It’s the dog days of summer as far as Major League Baseball is concerned. The non-waiver trading deadline has now passed, and the Baltimore Orioles sit 5.5 games back of Boston for first place in the AL East, as well as 1.5 games back of Oakland for that coveted second Wild Card spot. The birds lost to San Francisco 3-2 on Saturday, despite Chris Davis swatting his league-leading 42nd homerun in the 8th inning to make it a one-run game. They did, however, win a crazy one late Friday night in 10 innings, so when Bud Norris (8-9, 3.78) takes the hill for Baltimore Sunday afternoon against Matt Cain (7-7, 4.47), they will have a chance to take the series from the Giants before continuing their West Coast swing against Arizona. As the team prepares to turn onto the season’s final straightaway, they know what their M.O. is: pitch well enough to keep the team in it until the offense breaks out. I have written that story many times this summer, so instead, I have compiled some of my own observations and opinions on what the team needs to do as the leaves start to fall.
The waiver wire
The Orioles would be wise to scour the waiver wire in search of another righty bat to add to the bench. They cannot afford to rely on guys like Danny Valencia and Alexi Casilla with the playoffs on the line. A guy I’d take a flyer on? Mark Reynolds. Yes, the former O’s 3B fell into a horrifically bad slump this season in Cleveland after a blistering start. But, he’s a proven power bat that is very comfortable hitting in Camden Yards, and would look very nice in a platoon DH role alongside Henry Urrutia. If they don’t want to take on his $6M salary, they can wait until he clears and force Cleveland to pay the brunt of it. The Phillies also reportedly placed Michael Young on waivers today, and while he lacks Reynolds’ raw power, he would bring a veteran presence and the ability to still play the field at multiple spots, if someone needs a day off, as well as DH against southpaws. Either one of these guys would be a welcome addition to the lineup.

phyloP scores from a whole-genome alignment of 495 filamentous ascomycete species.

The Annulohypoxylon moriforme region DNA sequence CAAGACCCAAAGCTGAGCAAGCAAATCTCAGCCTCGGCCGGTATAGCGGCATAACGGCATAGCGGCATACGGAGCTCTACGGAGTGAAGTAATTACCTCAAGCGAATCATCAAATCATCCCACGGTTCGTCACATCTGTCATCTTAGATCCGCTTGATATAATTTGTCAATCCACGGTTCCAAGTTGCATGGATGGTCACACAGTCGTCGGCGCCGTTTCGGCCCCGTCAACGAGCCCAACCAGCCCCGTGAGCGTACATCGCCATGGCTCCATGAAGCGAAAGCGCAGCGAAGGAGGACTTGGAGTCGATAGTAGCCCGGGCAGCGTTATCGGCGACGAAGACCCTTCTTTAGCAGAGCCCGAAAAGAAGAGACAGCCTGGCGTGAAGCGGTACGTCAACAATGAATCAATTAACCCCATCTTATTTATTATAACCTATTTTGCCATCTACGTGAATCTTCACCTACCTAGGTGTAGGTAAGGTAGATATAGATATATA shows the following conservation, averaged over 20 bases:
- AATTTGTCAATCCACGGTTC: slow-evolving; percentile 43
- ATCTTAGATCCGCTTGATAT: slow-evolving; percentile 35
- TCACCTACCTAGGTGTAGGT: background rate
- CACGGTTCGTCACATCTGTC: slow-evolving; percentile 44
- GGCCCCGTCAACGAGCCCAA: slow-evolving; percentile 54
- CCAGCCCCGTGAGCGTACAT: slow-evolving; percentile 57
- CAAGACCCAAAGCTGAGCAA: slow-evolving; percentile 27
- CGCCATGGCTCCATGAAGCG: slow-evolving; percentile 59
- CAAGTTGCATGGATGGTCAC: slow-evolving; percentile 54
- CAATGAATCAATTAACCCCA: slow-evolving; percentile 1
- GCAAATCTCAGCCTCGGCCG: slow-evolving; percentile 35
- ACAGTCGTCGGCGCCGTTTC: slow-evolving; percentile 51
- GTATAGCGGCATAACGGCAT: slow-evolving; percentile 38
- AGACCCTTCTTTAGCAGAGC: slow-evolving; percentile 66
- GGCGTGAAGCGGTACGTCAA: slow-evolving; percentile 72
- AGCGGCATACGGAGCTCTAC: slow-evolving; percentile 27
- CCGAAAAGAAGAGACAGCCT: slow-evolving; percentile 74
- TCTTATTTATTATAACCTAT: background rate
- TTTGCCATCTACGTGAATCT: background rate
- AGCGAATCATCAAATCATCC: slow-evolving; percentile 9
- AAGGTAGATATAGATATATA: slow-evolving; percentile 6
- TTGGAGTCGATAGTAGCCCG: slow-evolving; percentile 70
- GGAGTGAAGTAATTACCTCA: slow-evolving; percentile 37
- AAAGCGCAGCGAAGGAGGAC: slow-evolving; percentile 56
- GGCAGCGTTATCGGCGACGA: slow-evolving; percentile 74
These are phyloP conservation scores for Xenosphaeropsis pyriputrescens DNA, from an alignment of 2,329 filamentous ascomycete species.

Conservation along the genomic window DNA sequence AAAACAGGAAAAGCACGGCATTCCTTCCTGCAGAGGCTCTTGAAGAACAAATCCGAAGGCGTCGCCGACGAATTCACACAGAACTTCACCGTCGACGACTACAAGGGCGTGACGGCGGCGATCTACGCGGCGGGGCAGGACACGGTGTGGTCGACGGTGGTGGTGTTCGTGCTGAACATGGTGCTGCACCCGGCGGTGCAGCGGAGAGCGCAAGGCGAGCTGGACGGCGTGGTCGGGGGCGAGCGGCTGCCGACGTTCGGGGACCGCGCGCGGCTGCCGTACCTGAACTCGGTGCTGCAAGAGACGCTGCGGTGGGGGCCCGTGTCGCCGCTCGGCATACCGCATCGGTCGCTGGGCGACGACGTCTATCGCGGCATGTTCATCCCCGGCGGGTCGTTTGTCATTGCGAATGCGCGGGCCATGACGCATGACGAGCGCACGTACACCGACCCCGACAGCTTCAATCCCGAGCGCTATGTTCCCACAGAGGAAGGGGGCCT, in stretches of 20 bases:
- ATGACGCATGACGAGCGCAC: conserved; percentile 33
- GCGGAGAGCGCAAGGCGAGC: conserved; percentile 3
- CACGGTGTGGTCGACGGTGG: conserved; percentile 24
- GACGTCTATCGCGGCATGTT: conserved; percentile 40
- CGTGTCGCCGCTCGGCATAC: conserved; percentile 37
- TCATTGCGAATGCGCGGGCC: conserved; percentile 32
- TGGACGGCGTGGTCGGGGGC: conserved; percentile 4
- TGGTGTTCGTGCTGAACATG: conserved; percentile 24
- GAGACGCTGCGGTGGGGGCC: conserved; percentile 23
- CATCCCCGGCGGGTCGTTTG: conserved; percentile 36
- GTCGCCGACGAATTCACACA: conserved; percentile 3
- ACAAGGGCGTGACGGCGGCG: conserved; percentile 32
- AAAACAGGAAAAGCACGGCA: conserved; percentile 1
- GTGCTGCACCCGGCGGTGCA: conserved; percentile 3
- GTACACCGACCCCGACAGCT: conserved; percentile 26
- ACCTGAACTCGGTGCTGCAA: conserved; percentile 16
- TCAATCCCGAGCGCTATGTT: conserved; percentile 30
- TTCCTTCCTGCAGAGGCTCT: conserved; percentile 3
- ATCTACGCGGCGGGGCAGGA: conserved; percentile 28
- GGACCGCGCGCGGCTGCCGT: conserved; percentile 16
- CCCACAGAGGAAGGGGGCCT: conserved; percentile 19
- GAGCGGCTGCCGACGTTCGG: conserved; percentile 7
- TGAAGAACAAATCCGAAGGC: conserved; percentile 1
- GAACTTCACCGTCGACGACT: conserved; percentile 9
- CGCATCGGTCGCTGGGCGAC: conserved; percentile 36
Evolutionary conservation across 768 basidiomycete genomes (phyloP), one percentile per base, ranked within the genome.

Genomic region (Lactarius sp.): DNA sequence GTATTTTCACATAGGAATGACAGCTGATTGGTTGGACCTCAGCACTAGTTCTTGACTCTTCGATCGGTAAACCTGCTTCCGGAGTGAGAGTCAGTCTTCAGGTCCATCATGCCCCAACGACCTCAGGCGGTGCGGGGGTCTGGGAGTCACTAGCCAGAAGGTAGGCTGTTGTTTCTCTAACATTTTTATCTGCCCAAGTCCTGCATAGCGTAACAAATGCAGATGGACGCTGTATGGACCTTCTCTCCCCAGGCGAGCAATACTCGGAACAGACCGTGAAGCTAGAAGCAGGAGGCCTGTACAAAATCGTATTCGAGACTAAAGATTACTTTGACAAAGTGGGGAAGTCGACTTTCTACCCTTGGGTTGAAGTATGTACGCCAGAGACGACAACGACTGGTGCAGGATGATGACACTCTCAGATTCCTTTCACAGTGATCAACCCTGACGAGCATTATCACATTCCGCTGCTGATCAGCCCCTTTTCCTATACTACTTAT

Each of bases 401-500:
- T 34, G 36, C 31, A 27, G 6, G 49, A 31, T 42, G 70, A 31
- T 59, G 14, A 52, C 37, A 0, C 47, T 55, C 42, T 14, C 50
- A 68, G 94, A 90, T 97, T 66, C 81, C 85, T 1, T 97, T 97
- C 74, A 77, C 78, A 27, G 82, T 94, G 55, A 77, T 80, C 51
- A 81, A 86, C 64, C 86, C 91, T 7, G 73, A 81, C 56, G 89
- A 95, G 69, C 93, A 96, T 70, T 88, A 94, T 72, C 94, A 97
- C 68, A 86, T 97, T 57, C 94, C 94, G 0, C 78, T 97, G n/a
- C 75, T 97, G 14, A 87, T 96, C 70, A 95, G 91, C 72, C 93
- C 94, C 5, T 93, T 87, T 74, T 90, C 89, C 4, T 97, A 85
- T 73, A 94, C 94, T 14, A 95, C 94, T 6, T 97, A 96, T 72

Don’t rely on Betemit
I’ve read a few places that the Orioles are reticent to make a waiver wire trade due to the impending return of Wilson Betemit, who has missed the entire year up to this point with a right PCL tear. I’m not necessarily sure that is the best move. Betemit did hit .261 overall last season, but he had dramatic split numbers, as he hit .302 against LHP and a measly .140 against RHP. With Urrutia seemingly cementing himself as the DH against LHP, there is no clear role for Betemit in the starting lineup. Plus, no one knows how his knee will hold up once he is back playing everyday. Is there a spot for him on the bench? Of course, especially when rosters expand in September. But the thought of him sliding smoothly into the starting lineup against right-handers is ridiculous.
Norris shines in initial outings
Bud Norris was even better than advertised in his two starts since joining the club on July 31st in a trade from Houston. He has a 1.08 WHIP and a 2.50 ERA with the O’s, with a 9.75 K/9 ratio as well. There are still some people worried that he is too much of a fly-ball pitcher to succeed in Baltimore over the long-term, and he did give up two solo shots in his Camden Yards debut, but people said that about Wei-Yin Chen as well, and he has had great success in Charm City thus far. If Norris keeps on rolling, this trade could be looked back on as a steal, especially since he in under Baltimore’s control for next season as well.
Jones sizzles in home state
California’s burning, and it’s all thanks to Adam Jones’ bat. The All-Star CF has been red hot since the team entered the Golden State, hitting .625 over the last 4 games, with 1 HR, and 3 RBI in the process. He has also raised his season average from .292 to .303. Hailing from San Diego, Jones grew up a Padres fan, admiring guys like Steve Finley and Tony Gwynn. These days, it is Jones who has made himself an icon in the eyes of young kids across the country with his stellar offensive (and defensive) play.